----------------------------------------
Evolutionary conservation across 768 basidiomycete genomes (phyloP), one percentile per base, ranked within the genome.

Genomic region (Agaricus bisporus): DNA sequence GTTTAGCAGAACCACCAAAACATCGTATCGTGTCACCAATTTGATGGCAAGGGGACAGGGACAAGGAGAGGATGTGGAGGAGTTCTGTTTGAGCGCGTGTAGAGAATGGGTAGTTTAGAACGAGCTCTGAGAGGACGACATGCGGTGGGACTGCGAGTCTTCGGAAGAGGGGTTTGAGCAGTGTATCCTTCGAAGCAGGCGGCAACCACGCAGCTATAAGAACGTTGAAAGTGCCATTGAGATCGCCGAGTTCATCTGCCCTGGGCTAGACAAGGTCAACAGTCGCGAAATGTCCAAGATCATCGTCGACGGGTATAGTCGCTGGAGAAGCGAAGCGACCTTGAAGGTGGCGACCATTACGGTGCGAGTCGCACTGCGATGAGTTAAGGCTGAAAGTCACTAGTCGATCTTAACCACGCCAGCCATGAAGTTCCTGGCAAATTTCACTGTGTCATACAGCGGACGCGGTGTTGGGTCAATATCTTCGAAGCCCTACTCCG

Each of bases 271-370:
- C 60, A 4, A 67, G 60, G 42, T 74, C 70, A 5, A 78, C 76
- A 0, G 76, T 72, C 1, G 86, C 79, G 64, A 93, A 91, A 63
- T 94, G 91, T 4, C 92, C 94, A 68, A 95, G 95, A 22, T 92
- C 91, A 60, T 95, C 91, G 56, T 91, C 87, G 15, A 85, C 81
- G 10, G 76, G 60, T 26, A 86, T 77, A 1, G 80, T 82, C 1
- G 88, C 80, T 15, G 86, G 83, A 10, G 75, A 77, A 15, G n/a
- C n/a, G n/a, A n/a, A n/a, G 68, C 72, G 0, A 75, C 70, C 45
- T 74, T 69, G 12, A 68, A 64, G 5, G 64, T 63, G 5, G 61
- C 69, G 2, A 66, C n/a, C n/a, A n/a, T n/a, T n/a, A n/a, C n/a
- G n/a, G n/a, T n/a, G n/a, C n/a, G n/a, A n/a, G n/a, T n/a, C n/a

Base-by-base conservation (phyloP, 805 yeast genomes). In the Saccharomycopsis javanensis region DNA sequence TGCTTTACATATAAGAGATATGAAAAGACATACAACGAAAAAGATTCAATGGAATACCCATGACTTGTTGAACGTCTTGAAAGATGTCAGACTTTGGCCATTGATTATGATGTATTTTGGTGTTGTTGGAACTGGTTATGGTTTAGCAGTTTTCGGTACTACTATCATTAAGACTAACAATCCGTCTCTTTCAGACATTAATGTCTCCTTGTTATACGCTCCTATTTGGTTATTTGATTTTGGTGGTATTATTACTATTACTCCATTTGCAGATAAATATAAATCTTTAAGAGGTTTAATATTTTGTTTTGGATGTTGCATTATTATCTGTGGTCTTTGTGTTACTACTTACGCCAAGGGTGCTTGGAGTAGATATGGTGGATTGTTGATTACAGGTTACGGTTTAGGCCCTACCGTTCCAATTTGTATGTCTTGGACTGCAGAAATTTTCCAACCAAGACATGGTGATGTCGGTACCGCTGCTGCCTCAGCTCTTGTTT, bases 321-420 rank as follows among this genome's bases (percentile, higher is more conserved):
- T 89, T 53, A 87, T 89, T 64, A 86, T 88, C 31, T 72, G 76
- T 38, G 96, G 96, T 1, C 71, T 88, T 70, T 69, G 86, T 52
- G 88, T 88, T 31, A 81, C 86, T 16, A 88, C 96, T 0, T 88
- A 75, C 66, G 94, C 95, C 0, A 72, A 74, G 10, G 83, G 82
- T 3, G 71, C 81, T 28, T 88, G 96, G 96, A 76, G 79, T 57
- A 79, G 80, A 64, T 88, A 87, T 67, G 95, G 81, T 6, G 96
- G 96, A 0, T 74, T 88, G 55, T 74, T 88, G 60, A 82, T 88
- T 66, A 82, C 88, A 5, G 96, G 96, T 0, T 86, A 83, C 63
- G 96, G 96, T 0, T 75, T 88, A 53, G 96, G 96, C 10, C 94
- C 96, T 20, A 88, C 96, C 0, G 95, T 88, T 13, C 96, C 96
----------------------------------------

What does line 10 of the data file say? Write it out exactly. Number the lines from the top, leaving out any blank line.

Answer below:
- C n/a, G n/a, A n/a, A n/a, G 68, C 72, G 0, A 75, C 70, C 45